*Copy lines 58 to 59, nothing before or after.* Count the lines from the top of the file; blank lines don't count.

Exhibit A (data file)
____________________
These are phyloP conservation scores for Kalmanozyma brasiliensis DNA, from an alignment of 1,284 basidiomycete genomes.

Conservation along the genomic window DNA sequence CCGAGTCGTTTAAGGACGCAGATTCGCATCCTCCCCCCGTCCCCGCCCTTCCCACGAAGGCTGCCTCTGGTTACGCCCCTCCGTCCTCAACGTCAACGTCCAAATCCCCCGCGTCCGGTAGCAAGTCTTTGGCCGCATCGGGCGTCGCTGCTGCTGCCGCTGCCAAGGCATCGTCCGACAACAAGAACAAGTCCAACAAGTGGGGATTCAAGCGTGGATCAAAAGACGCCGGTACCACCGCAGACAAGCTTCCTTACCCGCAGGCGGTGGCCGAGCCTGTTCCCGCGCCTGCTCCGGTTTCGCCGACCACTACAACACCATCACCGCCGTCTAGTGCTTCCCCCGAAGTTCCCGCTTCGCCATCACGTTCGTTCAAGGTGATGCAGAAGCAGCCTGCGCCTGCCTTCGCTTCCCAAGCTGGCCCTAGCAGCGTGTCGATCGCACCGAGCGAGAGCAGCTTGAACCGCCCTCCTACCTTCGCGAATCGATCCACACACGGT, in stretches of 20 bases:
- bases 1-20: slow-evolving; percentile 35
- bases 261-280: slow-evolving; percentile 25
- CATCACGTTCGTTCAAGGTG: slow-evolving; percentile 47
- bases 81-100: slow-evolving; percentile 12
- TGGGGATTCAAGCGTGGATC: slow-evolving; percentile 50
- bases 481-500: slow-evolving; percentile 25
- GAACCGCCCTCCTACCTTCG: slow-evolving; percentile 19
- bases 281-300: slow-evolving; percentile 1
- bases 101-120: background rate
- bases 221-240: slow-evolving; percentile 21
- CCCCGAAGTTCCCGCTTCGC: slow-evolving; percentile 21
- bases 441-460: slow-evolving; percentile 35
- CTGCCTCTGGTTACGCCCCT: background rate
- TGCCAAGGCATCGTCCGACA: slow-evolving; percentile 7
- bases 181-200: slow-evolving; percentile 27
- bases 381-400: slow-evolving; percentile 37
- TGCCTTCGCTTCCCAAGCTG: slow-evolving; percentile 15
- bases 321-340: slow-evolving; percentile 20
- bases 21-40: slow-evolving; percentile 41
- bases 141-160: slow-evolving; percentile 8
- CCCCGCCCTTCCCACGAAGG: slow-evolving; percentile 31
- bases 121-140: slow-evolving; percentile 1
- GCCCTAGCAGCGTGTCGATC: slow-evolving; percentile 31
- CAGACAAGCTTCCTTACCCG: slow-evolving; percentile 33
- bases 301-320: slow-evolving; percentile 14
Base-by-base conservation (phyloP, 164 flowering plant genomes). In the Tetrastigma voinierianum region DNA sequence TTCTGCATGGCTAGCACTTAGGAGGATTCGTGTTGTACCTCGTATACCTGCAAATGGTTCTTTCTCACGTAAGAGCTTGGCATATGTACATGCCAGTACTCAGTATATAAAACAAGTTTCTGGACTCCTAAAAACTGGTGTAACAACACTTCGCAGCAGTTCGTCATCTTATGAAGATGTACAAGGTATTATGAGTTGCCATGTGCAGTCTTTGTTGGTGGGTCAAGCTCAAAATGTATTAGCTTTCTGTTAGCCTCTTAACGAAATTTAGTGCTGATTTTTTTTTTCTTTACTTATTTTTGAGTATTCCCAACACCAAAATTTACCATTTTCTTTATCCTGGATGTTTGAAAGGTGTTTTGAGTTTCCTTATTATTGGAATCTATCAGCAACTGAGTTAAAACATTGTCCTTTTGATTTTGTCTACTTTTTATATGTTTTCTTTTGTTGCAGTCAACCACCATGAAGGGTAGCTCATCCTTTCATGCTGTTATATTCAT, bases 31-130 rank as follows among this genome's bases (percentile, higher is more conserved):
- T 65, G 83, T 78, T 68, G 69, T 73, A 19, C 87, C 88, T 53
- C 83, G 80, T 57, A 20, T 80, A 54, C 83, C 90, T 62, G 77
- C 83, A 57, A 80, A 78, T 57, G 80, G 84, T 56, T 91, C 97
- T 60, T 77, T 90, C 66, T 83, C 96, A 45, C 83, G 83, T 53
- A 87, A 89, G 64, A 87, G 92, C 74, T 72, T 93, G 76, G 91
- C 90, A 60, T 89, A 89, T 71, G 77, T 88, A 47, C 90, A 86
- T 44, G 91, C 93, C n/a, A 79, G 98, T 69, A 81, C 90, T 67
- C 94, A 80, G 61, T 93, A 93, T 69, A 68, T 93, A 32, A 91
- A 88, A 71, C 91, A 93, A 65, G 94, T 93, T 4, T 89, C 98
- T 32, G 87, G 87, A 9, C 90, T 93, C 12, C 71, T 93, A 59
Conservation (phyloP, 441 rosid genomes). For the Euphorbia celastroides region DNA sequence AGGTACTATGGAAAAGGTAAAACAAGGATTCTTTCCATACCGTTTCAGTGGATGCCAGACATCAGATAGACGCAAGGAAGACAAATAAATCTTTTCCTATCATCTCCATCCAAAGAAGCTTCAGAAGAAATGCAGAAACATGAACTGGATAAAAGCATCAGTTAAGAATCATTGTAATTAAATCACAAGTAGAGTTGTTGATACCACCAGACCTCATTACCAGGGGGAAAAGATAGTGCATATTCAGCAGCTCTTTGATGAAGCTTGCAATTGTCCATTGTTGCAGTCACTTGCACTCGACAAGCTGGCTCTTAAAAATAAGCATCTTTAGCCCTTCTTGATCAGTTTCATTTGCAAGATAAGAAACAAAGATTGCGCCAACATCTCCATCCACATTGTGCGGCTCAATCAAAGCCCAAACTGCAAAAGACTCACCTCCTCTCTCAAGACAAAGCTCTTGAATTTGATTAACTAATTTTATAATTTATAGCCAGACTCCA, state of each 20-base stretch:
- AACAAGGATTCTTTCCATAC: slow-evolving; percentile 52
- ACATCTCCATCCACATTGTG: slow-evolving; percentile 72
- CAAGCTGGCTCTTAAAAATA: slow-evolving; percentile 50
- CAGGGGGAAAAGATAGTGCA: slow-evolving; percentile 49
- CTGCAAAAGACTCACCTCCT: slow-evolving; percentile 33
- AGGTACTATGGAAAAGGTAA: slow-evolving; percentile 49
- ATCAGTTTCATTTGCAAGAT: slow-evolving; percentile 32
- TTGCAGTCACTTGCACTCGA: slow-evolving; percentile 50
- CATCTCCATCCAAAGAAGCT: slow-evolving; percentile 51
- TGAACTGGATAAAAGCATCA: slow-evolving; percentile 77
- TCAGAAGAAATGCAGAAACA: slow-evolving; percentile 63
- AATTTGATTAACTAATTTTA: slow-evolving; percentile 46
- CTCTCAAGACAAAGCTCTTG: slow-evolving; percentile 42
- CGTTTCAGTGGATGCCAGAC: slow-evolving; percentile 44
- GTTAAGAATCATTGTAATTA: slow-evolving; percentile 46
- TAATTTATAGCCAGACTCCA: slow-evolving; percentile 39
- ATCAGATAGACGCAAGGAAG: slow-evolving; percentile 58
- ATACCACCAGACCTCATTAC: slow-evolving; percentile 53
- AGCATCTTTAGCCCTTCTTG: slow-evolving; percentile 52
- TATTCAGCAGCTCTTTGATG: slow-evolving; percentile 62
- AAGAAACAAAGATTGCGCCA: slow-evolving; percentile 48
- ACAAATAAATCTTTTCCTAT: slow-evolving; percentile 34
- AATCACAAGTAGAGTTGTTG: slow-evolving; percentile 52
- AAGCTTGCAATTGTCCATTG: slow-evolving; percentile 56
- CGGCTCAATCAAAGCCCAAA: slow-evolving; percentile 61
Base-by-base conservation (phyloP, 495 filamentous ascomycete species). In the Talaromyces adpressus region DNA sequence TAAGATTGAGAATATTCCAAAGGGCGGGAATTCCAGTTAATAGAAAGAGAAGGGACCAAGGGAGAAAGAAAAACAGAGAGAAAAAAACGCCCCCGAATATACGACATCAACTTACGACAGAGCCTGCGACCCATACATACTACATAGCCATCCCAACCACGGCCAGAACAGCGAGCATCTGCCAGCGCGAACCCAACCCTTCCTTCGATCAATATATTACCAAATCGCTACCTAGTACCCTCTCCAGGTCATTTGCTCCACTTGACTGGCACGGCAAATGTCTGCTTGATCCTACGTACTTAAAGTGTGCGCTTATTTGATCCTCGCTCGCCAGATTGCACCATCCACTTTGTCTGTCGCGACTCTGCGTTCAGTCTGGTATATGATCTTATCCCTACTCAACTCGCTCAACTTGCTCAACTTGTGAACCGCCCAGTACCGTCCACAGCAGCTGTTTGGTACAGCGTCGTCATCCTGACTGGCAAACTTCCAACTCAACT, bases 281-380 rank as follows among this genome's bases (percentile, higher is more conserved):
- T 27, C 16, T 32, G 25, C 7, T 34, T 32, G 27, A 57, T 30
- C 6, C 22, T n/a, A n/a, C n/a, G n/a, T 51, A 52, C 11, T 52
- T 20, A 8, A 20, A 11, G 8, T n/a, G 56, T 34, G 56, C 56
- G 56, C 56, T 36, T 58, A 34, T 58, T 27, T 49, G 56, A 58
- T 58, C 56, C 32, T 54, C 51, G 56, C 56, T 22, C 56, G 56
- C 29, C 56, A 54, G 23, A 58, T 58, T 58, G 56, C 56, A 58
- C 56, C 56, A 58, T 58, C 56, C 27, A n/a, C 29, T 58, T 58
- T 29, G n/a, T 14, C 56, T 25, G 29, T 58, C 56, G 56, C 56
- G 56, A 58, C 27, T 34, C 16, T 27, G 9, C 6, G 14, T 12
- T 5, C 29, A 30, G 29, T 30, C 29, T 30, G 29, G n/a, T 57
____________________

- AGCATCTTTAGCCCTTCTTG: slow-evolving; percentile 52
- TATTCAGCAGCTCTTTGATG: slow-evolving; percentile 62